First, congratulations on becoming a moderator. However, I tend to disagree with your first sentence. Mind you, this is all gut-feel, but I don't believe that ASL would really "fit" with gamers who play the rival systems. I see most of those gamers as ones who play a wide variety of games and use one of the rival systems to whet their tactical appetite. Everything I've seen with the rival systems is an attempt to do an "ASL-lite", but isn't that really the role that Starter Kit fills? And if you're playing a rival ASL-lite, why not just play the official one? I've always seen ASL as more of a lifestyle game, the primary game that a player plays. I know that's the case with me, although recently I've taken a liking to some of the recent releases that are solo-designed from the start (D-Day at Tarawa, NATO Air Commander, Peleponnesian War, etc.). I find that they present me with an interesting puzzle to solve and a great diversion from ASL.

Just my $0.02.

Cheers,


Mark
 

Paul M. Weir

Forum Guru
Staff member
Moderator
Joined
Apr 3, 2004
Messages
8,211
Reaction score
3,086
Location
Dublin
First name
Paul
Country
llIreland
However, I tend to disagree with your first sentence. Mind you, this is all gut-feel, but I don't believe that ASL would really "fit" with gamers who play the rival systems.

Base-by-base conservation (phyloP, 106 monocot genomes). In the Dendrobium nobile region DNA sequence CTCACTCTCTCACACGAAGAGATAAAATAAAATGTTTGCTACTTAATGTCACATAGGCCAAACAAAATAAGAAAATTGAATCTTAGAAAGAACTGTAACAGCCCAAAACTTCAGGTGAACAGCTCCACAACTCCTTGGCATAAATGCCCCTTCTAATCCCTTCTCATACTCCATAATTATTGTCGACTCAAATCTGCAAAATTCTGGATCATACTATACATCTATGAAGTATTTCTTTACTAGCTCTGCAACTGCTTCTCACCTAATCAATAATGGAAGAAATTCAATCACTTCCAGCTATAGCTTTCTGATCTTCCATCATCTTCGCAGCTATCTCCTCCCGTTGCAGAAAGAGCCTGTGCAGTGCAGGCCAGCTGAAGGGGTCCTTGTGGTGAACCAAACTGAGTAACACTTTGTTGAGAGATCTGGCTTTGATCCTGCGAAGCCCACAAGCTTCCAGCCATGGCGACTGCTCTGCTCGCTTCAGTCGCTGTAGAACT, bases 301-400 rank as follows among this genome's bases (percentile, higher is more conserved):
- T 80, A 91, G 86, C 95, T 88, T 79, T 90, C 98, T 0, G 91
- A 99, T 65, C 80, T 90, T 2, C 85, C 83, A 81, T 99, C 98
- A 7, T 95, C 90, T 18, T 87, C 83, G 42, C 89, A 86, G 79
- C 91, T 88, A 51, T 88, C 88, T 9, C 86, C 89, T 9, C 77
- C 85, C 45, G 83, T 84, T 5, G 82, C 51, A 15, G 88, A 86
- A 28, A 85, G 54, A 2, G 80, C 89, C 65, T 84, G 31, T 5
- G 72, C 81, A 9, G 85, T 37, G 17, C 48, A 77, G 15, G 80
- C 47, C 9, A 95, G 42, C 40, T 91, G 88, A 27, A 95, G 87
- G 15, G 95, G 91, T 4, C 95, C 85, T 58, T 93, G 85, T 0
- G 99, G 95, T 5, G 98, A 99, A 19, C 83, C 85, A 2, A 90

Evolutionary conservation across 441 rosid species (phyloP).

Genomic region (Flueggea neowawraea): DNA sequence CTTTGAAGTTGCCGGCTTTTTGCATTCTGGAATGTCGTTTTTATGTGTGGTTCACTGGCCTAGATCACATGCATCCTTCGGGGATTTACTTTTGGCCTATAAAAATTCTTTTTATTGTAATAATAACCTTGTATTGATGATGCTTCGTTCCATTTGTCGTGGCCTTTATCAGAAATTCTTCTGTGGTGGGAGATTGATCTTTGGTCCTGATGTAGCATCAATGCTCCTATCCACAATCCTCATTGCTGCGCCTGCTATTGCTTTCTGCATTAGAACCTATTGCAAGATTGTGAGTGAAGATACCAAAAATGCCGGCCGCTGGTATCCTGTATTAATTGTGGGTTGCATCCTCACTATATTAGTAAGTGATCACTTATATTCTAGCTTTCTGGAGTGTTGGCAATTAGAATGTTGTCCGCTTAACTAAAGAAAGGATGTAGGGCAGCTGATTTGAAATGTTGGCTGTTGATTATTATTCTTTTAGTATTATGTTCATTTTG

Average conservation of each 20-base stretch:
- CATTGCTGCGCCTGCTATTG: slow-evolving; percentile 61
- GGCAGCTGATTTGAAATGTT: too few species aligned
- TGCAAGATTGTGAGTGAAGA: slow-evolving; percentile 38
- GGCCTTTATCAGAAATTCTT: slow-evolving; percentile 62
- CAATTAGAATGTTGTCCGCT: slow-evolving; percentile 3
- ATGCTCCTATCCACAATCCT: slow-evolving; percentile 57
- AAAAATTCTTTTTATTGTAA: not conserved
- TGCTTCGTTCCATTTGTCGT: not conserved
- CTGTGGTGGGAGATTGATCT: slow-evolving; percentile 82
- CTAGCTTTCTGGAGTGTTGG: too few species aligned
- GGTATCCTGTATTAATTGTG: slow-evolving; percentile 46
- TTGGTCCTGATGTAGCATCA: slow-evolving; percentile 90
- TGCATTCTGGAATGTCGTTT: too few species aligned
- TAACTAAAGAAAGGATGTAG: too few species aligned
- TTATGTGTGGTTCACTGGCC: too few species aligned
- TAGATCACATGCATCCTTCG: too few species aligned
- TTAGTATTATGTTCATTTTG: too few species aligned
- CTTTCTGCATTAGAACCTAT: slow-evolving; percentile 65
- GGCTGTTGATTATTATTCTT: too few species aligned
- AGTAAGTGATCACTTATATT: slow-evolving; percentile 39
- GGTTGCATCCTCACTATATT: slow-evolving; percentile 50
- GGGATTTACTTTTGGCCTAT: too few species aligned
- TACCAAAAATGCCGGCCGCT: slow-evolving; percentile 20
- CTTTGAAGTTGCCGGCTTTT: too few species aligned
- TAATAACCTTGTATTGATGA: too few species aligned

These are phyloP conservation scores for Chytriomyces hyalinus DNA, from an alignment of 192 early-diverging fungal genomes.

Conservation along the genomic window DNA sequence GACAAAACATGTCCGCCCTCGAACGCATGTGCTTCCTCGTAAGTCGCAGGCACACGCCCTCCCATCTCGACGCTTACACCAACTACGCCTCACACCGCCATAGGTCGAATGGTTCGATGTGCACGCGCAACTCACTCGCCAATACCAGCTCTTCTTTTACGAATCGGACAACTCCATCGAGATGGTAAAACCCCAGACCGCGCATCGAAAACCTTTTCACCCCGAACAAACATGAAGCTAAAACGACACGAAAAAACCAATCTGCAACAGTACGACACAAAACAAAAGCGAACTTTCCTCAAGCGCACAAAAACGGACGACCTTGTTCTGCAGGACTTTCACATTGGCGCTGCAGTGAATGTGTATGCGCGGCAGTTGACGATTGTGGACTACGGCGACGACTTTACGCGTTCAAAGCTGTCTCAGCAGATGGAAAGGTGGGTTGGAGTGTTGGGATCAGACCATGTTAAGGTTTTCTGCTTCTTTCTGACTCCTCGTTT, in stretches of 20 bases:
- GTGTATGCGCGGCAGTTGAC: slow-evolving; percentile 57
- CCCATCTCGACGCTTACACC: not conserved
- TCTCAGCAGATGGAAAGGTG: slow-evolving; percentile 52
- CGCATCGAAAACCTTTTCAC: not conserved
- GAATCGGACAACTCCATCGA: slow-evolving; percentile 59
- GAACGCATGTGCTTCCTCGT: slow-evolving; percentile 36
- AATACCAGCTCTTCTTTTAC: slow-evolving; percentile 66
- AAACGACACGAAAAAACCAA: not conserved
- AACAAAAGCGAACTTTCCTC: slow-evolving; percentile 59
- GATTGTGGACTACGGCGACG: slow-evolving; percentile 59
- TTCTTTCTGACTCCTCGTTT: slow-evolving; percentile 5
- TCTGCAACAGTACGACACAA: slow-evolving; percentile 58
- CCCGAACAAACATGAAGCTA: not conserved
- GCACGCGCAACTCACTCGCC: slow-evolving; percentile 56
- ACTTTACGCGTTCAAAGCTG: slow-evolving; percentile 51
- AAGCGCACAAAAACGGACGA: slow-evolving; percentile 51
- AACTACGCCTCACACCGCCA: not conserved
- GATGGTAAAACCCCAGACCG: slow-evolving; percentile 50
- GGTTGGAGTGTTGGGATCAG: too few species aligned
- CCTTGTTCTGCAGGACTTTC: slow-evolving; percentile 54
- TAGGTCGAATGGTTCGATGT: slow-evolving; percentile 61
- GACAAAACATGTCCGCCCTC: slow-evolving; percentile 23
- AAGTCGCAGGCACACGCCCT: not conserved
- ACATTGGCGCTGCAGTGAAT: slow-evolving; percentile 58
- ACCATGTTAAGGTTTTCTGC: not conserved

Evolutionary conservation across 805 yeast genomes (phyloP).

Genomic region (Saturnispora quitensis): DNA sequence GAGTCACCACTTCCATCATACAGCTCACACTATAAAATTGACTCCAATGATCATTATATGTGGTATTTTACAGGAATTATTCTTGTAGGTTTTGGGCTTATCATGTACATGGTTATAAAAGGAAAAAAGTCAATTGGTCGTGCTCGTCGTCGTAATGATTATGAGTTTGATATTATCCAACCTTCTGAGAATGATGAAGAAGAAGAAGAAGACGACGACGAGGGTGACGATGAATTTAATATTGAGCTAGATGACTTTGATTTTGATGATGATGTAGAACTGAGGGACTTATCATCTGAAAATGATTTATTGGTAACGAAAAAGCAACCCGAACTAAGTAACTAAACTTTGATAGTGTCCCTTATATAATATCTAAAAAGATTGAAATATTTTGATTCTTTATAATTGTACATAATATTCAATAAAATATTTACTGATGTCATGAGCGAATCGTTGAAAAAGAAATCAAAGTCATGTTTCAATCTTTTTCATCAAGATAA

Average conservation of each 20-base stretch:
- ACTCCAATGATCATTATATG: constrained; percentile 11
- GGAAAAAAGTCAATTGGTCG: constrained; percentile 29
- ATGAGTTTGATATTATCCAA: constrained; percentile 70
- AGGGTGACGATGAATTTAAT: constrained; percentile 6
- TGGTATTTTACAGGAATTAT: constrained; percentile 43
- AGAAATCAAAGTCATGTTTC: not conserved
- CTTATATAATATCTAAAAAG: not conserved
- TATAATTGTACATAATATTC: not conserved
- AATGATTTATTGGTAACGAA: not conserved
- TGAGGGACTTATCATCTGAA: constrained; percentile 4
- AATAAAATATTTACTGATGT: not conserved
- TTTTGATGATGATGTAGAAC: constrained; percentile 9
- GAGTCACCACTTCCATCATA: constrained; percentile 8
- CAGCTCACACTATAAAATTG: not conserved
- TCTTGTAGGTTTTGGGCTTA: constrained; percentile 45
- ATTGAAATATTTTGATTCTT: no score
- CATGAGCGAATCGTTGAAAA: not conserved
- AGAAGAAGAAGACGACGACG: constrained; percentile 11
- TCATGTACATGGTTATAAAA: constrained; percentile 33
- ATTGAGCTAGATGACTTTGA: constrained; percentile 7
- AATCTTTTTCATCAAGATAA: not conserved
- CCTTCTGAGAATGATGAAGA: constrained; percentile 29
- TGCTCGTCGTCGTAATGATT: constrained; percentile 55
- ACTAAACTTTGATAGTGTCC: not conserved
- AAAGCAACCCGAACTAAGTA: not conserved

I'm more thinking along these lines: I started with PanzerBlitz and PanzerLeader and bought many subsequent tactical games from the likes of SPI. The closest to satisfying my itch for a long time was SPI's October War. SL though physically more attractive did not do it for me, it took CoI to get to the level I needed. So think of a gamer that is not quite as nutty as I. That person may have a complexity range that overlaps both L'n'L (or ASLSK) and more bread and butter ASL. If that person gets enough satisfaction with a game that is a complexity level below ASL, he/she may well decide that it's not worth it to go to ASL. That reluctance may be because of the intimidating reputation, time requirements or availability of modules of ASL.

In summary, I don't think other games will detract people who delight in ASL complexity, more that they might provide a satisfying landing pad for someone who is moving up in game complexity.